INSTALLING ELECTRIC VEHICLE
QUESTION: I know Davis-Stirling allows for the installation of EV charging stations, but if the HOA complex does not have adequate power to supply such a station would the upgrade be an HOA cost or an individual owner/unit cost? -Jennifer B.
ANSWER: The upgrade is at the owner's expense. You are experiencing one of the many problems with the transition to electric vehicles--the infrastructure is not yet in place. There is a related problem with the capacity of the electric grid to handle the increased demand for electricity. In May, California's Energy Commission issued a warning that it lacks sufficient capacity to meet electrical demands and we should expect rolling black-outs affecting 1 to 4 million people this summer.
Panel Upgrades. Your condominium complex was not constructed to handle electric vehicles. Electrical panels were designed for specific loads. The unplanned load imposed by electric vehicles requires an upgrade to your building's panels. Your association is not obligated to pay for the upgrade. The cost falls on your shoulders the same as it would if you lived in a single family home.
Rebates. Fortunately, California and various utility companies have been offering rebates and other incentives for owners to install charging stations. A number of our clients have taken advantage of the incentives and upgraded their buildings so current and future EV owners can install charging stations. If you go online and search for "California charging station rebates," you will find a variety of programs. Following are a few:
RECOMMENDATION. You should investigate the incentives and make a presentation to your board. It benefits all members and raises property values if your association upgrades its infrastructure so present and future owners can easily install EV charging stations.
WHO CAN UPGRADE
QUESTION: With the increased popularity of electric vehicles, our electrical panels from 1982 are not always up to the task. We have several owners who want to upgrade from 100 amp to 200 amp panels and are willing to pay for it themselves. Can the board allow owners to upgrade panels? –Pamela D.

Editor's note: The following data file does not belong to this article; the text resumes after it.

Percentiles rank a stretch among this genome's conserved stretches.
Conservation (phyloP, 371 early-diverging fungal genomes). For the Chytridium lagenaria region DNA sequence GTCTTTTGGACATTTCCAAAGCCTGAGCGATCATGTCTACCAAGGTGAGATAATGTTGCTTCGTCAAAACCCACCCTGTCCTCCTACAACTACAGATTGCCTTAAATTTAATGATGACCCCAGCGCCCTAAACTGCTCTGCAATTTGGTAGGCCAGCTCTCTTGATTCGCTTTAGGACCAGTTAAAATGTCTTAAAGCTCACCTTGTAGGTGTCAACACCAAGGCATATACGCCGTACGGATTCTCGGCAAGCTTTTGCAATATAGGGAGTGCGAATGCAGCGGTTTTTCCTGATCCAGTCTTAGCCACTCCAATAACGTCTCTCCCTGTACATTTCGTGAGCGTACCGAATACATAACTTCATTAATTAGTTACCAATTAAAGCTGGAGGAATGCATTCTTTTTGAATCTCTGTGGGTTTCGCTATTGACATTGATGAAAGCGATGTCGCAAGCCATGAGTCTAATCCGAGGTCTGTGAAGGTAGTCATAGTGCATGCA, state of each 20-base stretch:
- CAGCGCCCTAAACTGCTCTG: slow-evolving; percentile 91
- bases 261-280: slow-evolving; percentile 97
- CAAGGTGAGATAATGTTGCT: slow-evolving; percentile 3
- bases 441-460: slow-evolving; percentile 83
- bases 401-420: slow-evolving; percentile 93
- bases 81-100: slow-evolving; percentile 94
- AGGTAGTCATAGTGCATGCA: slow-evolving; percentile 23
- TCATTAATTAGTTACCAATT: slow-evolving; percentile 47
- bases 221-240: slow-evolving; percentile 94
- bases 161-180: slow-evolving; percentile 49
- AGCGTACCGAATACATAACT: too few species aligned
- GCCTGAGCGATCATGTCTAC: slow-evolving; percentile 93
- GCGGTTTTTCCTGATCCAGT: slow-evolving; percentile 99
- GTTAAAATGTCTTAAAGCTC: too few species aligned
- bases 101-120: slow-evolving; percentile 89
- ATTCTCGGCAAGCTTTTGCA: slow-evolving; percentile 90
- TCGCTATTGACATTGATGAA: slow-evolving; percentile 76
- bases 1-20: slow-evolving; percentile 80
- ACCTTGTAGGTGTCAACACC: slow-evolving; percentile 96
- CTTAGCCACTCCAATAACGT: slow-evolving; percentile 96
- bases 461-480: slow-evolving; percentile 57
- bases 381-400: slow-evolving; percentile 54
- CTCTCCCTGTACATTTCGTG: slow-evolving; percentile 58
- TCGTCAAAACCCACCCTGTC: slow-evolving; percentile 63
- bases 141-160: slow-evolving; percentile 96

ANSWER: Yes. With the board's permission, owners can hire an electrician to perform the upgrade. Or, in the alternative, the association can hire an electrician and then bill owners for the work.
PAYING A SPOUSE
QUESTION: It is clear that paying someone to serve on the board is not permissible. What about paying a board member's spouse or son, to serve as handyman? –Carol W.
ANSWER: Yes, it is permissible. There is nothing illegal or unethical about it. With smaller associations, it proves beneficial since the person lives onsite, knows everyone, and is readily available to address maintenance issues. To keep things above board, the director must recuse herself from any matters involving her spouse/son.
KAREN ST. ONGE JOINS
We are pleased to announce that attorney Karen St. Onge joined our Firm.
Karen is a graduate of the University of San Francisco School of Law. Prior to that, Karen graduated with honors from the University of California San Diego with a Bachelors of Arts in Theater Literature.
Karen is an experienced HOA attorney working with boards of directors on election disputes, rules violations, fiduciary duties, amending governing documents, nuisance complaints, and mediating disputes. Karen also has solid litigation experience with construction defects, personal injury claims, complex tort actions, premises liability, toxic torts, and nonjudicial foreclosures.
Karen is active in our industry as a member of the Community Association Institute's (CAI) Legislative Support Committee and the California Association of Community Managers (CACM).
Karen joins our growing San Francisco team of Melissa Ward and Aaron Schwarzkopf under NorCal Team Leader Nathan McGuire. For more information about our legal services, contact us.
Next in our series of 2-Minute Videos, we describe the different kinds of committees. What is the difference between an ad hoc committee, standing committee, and executive committee? How are they appointed? Who serves as the chair? Can they be dissolved?
Watch: HOA Committees
As a trained parliamentarian, may I suggest the chair of a meeting, if he believes a consensus has been reached on a motion, may say, “If there isn’t any objection, the motion is adopted.” This recognizes the consensus and puts on the record the motion was accepted by all. If a committee or board member objects, then a vote can be taken after a call of the question. Using this maneuver can move things along with non-controversial motions. –Stephen S.
If a motion is made, and there is a second, and the president asks “all in favor” and ALL are in favor, there is no need to ask for “any opposed,” correct? I was in a meeting where this was happening and I told the president he could stop calling for any opposed if all were in favor. –Leila F.
ANSWER: You are correct. There is no need to ask for "any opposed" and "any abstentions" when the vote is unanimous in favor of a motion.
A note about excessive candidate statements. People tend not to read anything that is too wordy these days. A long statement is most likely to the detriment of the candidate. –Richard S.
ANSWER: True. People's attention spans have gotten quite short. Hence, our 2-minute videos instead of 30-minute videos. Everyone has a busy schedule and it is difficult to find the time to make deep dives into topics.
|DISCLAIMER. Our newsletter provides commentary, not legal advice. Boards need to retain an attorney to review all the facts and give a legal opinion on the issues they face. We serve as corporate counsel to California associations only. Request a proposal to represent your association.
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